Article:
CHARLOTTESVILLE, Va. -- A church in Virginia is taking a stand on immigration. It is publicly declaring that it is providing sanctuary for a woman ICE is trying to deport.
Maria Chavalan Sut has a lot to smile about. Some 20 organizations have embraced her and are now helping Wesley Memorial United Methodist Church in Charlottesville, protect her from ICE and deportation.
"ICE failed to give her notice of her court date, on her notice to appear, and, as a result, she had no idea when her court date was. The law requires ICE to put a date and time on a notice to appear, but in this case, like in tens or thousands of others, ICE failed to do that. And as a result, Maria was ordered removed in absentia, because she had no idea when to appear," said Maria's attorney Alina Kilpatrick.
The Guatemalan mother of four says she fled death threats and came to United States in 2015. She says she's lived her whole life with violence and came here to escape it.
The church is providing Maria sanctuary, by allowing her to live here at the church.
Maria is one of 50 undocumented immigrants around the county who are in sanctuary from deportation.
So what does it mean to be in sanctuary? It has to do with an ICE memo about sensitive locations, which basically states ICE won't conduct enforcement and come and get the person they want to deport, if that person is in a sensitive location like a church, hospital or school. Unless that person is a danger to the community. In this case, Maria says it would be dangerous for her to be deported to Guatemala.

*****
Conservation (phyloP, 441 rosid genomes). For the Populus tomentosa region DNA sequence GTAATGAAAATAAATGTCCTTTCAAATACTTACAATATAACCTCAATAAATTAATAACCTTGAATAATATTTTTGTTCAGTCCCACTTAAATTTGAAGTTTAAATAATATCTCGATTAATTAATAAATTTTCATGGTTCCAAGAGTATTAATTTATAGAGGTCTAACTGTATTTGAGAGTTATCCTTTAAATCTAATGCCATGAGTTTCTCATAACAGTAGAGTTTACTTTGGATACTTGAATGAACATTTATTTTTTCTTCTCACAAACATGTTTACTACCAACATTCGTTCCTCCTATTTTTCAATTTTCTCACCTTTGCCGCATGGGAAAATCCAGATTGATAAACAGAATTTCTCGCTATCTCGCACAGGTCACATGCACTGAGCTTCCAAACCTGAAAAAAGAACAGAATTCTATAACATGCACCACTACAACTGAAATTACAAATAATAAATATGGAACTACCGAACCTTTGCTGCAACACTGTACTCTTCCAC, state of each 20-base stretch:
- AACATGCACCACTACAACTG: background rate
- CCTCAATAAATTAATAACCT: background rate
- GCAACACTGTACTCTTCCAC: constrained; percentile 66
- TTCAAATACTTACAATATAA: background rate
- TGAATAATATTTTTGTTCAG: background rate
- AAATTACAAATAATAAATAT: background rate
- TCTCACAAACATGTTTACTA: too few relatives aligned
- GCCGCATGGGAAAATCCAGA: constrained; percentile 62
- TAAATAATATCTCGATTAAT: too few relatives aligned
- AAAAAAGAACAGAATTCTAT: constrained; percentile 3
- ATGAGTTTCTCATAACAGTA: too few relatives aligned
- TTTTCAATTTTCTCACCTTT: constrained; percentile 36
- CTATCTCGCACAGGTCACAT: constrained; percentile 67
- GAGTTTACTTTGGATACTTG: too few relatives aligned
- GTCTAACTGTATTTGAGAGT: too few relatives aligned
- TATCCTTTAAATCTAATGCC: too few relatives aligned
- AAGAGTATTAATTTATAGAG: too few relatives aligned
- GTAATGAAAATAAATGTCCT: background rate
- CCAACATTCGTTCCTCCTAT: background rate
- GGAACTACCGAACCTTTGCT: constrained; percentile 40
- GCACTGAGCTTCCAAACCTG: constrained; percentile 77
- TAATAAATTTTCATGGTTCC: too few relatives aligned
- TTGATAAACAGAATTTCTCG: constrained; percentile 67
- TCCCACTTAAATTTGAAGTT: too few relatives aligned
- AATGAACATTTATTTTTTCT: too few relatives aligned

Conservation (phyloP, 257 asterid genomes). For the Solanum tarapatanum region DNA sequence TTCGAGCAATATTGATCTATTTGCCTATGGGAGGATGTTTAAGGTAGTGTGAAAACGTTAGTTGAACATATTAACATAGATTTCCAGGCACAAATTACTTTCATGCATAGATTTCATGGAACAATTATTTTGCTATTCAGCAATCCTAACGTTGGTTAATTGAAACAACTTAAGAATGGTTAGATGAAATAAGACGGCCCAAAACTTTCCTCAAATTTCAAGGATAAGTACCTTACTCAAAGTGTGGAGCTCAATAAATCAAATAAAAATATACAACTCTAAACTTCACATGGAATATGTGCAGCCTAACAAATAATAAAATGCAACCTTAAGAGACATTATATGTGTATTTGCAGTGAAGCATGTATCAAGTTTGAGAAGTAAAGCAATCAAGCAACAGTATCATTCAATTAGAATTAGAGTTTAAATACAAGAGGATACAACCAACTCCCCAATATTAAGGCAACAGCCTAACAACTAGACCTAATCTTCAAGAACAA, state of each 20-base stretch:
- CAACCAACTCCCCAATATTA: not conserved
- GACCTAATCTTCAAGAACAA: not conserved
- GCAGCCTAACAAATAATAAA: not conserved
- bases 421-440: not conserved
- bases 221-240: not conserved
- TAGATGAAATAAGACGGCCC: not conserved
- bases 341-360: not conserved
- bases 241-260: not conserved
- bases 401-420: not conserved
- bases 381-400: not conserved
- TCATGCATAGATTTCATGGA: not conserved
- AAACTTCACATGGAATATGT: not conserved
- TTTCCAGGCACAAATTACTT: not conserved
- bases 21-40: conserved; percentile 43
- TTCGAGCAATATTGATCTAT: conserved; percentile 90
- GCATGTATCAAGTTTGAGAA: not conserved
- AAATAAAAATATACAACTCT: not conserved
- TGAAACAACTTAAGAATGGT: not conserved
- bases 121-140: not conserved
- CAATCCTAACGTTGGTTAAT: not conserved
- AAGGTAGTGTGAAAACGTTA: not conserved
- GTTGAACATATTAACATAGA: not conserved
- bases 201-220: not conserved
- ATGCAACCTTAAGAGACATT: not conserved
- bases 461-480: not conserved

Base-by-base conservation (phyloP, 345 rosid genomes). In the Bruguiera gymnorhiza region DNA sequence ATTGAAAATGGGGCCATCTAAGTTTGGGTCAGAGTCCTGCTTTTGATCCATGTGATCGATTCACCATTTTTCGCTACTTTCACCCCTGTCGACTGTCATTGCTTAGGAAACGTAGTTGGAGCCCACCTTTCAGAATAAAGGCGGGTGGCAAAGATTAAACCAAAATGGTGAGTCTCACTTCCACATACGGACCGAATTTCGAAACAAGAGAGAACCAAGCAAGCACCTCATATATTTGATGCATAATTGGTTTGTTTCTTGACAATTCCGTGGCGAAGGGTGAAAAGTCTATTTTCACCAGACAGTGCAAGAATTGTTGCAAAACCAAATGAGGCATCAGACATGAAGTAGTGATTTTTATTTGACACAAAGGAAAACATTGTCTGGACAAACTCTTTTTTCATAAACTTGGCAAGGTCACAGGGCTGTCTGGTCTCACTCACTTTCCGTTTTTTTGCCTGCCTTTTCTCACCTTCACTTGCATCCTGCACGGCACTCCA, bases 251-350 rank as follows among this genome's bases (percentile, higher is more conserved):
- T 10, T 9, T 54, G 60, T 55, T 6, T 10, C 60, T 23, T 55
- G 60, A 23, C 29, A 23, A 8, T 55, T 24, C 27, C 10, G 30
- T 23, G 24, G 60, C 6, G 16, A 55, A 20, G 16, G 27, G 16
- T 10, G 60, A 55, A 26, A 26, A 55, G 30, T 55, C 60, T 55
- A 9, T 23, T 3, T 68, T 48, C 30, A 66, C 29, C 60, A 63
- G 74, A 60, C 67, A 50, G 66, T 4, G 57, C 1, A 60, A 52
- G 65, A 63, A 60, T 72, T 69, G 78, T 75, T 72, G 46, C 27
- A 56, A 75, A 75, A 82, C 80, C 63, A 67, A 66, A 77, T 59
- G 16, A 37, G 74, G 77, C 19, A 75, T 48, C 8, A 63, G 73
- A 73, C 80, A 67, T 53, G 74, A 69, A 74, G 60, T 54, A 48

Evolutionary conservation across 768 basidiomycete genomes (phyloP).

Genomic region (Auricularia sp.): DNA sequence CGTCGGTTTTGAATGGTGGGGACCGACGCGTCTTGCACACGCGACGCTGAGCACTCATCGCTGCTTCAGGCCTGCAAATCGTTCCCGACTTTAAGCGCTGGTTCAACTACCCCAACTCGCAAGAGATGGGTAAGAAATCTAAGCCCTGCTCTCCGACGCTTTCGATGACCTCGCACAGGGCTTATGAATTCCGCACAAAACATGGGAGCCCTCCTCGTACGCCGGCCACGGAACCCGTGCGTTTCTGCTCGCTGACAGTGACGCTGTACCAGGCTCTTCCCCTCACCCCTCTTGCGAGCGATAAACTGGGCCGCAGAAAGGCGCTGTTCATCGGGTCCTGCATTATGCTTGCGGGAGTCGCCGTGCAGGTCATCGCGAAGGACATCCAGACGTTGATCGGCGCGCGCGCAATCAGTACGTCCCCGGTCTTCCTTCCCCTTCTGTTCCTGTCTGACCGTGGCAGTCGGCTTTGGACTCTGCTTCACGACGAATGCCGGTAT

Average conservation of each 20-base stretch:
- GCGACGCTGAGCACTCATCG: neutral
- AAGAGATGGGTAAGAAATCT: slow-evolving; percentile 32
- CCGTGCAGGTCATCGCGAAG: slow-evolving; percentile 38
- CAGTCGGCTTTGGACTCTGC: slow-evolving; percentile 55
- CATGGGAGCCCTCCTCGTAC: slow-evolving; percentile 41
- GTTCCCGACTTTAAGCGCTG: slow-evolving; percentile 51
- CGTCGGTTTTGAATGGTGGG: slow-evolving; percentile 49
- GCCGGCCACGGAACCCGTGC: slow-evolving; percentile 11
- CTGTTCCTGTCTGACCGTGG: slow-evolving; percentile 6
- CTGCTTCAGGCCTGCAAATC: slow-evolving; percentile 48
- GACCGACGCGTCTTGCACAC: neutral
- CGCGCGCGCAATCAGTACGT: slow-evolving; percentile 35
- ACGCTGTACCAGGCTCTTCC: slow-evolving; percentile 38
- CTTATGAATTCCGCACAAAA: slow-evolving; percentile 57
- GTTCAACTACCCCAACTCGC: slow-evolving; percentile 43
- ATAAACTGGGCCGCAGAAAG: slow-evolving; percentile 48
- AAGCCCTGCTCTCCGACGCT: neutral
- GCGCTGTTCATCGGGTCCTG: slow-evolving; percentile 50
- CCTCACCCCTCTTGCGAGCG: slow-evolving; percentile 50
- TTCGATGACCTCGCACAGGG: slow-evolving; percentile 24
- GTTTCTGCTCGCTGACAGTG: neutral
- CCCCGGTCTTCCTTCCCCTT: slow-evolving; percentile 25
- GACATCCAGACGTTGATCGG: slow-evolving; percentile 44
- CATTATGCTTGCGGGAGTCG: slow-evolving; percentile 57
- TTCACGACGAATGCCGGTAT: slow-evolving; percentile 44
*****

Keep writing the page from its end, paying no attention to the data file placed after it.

Maria is a from the Guatemalan indigenous community called Keqchikel. She's a survivor of civil war and attacks by those who believe native people like her have no rights. She believes she would be killed if she went back, according to her attorney.
"ICE knows what Maria went through. ICE doesn't care," said Kilpatrick. "I am here to stand up to this administration and do everything I can within the law and fight them and lob at them everything possible until Maria and all of my other clients are safe and free."
"White churches, we have the resources to create a massive sanctuary movement," said Pastor Isaac Collins.
Maria says living in the church is the first time she has not felt afraid. She's hoping her legal challenge will be successful and she'll be granted asylum.